The Olive Tree (political coalition)
|The Olive Tree|
|Founded||6 March 1995|
|Dissolved||14 October 2007
(merged into the
|Headquarters||via S. Andrea delle Fratte, 16
The Union (2005-2008)
|Politics of Italy
The historical leader and ideologue of these coalitions was Romano Prodi, Professor of Economics and former leftist Christian Democrat, who invented the name and the symbol of The Olive Tree with Arturo Parisi in 1995.
The Olive Tree coalition
In government with Prodi (1996-1998)
On 21 April 1996, The Olive Tree won 1996 general election in alliance with the Communist Refoundation Party (PRC), making Romano Prodi Prime Minister of Italy. It was the first time since 1946 that the Communists, now gathered in the Democratic Party of the Left, took part in the government of the country and one of their leaders, Walter Veltroni, who ran in ticket with Prodi in a long electoral campaign, was Deputy Prime Minister.
In 1996 the coalition was formed by six parties:
- the Democratic Party of the Left (PDS, democratic socialist);
- the Italian People's Party (PPI, Christian democratic);
- Italian Renewal (RI, liberal);
- the Federation of the Greens (FdV, Green politics);
- the Italian Socialists (SI, social-democratic);
- Democratic Union (UD, social-liberal);
Besides the external support of PRC, the coalition received the support also of some minor parties: the Italian Republican Party (PRI, social-liberal), Movement for Democracy – The Network (social-liberal), the South Tyrolean People's Party (regionalist) and some other minor parties which later merged with PDS.
From D'Alema to Rutelli (1998-2004)
On 9 October 1998, the Prodi I Cabinet fell when PRC left the alliance. Since 21 October 1998 The Olive Tree was the core of the governments led by Massimo D'Alema (I and II Cabinet, 1998–2000) and by Giuliano Amato (II Cabinet, 2000–2001). When D'Alema became Prime Minister, it was the first time ever in Italy and in Europe that an heir of the communist tradition came to lead a government.
On 13 May 2001, led by Francesco Rutelli, who ran in ticket with Piero Fassino, the coalition lost the general elections against Silvio Berlusconi and his centre-right House of Freedoms coalition. In the 2001 general election, the coalition was composed of six parties:
- the Democrats of the Left (DS, social-democratic);
- Democracy is Freedom – The Daisy (DL, centrist, born by the merger of PPI, The Democrats and RI);
- the Party of Italian Communists (PdCI, communist);
- the Italian Democratic Socialists (SDI, social-democratic)
- the Federation of the Greens (green);
- the Democratic Union for Europe (UDEUR, Christian-democratic).
The Olive Tree list and federation
On 12 June 2004 The Olive Tree, as United in the Olive Tree (Uniti nell'Ulivo), ran in the European Parliament election gaining 31.1% of popular votes. The Olive Tree of 2004 was a stricter alliance of only four parties:
- the Democrats of the Left (DS, social-democratic);
- Democracy is Freedom – The Daisy (DL, centrist);
- the Italian Democratic Socialists (SDI, social-democratic);
- the European Republicans Movement (MRE, social-liberal)
On 13 September 2004 The Olive Tree was transformed in the Federation of The Olive Tree, consisting of same four parties that campaigned together in the European elections that summer. Romano Prodi, who came back to politics in that year, after five years of President of the European Commission, was elected President of the federation, which was to become the core of a larger centre-left coalition.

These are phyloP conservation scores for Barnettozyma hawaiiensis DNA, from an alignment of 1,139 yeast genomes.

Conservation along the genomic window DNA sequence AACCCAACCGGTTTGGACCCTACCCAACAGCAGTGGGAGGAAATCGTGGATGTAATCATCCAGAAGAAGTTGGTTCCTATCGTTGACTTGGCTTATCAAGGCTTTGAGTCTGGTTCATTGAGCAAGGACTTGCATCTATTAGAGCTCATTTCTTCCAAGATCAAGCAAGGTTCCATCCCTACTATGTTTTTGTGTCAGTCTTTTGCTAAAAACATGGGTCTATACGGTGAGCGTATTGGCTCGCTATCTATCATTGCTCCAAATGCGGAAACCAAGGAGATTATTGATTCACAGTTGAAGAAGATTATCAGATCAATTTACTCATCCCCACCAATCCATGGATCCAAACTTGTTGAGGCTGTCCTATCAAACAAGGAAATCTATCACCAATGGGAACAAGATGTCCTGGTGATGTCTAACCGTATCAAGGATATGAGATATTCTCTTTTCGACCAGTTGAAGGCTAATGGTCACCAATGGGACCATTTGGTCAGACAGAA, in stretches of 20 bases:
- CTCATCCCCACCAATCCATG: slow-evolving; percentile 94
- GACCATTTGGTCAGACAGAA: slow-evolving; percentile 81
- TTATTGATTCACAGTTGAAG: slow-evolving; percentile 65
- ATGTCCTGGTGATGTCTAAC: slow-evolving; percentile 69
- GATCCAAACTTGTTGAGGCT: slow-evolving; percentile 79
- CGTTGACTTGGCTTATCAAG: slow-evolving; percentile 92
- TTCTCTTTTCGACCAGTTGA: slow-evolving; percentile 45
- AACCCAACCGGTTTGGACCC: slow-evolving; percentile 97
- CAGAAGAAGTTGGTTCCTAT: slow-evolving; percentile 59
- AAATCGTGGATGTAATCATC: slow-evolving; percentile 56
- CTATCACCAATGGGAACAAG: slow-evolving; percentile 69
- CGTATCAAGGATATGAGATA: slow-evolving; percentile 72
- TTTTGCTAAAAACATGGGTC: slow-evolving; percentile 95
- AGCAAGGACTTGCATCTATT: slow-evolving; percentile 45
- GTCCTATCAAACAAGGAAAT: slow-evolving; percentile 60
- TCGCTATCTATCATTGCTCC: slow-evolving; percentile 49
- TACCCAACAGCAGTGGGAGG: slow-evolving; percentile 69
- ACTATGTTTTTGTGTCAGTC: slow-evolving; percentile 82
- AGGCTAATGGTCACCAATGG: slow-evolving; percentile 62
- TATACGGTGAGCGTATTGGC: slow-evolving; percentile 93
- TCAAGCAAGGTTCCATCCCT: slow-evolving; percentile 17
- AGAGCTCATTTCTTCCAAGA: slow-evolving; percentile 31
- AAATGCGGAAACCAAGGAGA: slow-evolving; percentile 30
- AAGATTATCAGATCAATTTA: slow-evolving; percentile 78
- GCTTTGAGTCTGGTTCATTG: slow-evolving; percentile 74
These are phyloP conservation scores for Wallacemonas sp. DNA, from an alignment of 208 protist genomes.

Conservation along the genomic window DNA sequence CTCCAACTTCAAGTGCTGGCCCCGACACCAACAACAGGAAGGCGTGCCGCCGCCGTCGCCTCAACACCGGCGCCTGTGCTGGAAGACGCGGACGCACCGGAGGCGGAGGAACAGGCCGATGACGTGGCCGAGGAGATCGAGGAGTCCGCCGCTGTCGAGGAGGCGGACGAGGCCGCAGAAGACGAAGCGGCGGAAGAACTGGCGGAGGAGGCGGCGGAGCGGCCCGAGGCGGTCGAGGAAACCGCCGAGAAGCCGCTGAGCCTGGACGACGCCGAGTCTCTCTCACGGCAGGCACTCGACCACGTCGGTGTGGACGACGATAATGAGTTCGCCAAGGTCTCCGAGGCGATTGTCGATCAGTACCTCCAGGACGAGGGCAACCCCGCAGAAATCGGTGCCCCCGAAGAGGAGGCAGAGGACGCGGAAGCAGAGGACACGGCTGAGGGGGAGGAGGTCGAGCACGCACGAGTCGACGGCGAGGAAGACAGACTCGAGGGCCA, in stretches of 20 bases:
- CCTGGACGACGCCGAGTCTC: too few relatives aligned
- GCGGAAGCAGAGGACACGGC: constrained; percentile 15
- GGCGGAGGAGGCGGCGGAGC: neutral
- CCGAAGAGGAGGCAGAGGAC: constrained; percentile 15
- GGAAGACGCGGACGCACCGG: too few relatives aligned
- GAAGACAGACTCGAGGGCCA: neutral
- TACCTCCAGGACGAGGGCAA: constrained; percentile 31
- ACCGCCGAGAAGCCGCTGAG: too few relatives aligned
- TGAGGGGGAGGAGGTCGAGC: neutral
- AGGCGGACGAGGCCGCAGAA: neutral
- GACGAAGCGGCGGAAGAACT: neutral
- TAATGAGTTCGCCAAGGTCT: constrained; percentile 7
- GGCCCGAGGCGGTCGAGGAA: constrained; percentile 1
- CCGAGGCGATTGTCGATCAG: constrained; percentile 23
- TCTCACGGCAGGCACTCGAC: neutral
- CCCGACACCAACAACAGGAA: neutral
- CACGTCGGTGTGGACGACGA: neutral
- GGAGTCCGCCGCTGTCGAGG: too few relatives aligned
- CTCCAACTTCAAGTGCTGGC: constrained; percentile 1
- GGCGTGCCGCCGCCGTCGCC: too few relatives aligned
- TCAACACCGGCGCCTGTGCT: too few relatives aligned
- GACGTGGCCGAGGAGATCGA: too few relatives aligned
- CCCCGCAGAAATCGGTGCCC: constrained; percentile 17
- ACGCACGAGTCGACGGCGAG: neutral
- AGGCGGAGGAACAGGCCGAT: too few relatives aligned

On 10 February 2005, the name and logo of that larger electoral coalition was presented. Its name was The Union (L'Unione). It comprised the federation of The Olive Tree, the Communist Refoundation Party (PRC), the Party of Italian Communists (PdCI), Italy of Values (IdV), the Federation of the Greens and some other minor parties.
The Democratic Party
The Democrats of the Left (DS), Democracy is Freedom – The Daisy (DL) and the European Republicans Movement (MRE) decided to form a joint-list for the 2006 general election. Also the Italian Democratic Socialist Party (a different party from SDI) and The Italian Socialists had candidates in the list. The Italian Democratic Socialists (SDI), which were part of the federation and fight the 2004 European and the 2005 regional elections within it, decided not to take part of the joint list for the 2006 general election and, otherwise, to form a common list within The Union coalition called the Rose in the Fist along with the Italian Radicals.
DS and DL were heavily involved in the foundation of a new centre-left, the Democratic Party, a project strongly supported by Romano Prodi since his entrance into politics in 1995. This party was eventually founded on 14 October 2007 and Walter Veltroni was elected party leader by voters in an open primary.
|Chamber of Deputies|
|Election year||# of
| % of
overall seats won
|# of seats won
for citizens abroad
- Donald F. Busky (1 January 2002). Communism in History and Theory: The European Experience. Greenwood Publishing Group. pp. 57–. ISBN 978-0-275-97734-4. Retrieved 24 July 2013.
- Mario B. Mignone (1 January 2008). Italy Today: Facing the Challenges of the New Millennium. Peter Lang. pp. 58–. ISBN 978-1-4331-0187-8. Retrieved 24 July 2013.
- James L. Newell; James Newell (28 January 2010). The Politics of Italy: Governance in a Normal Country. Cambridge University Press. pp. 39–. ISBN 978-0-521-84070-5. Retrieved 24 July 2013.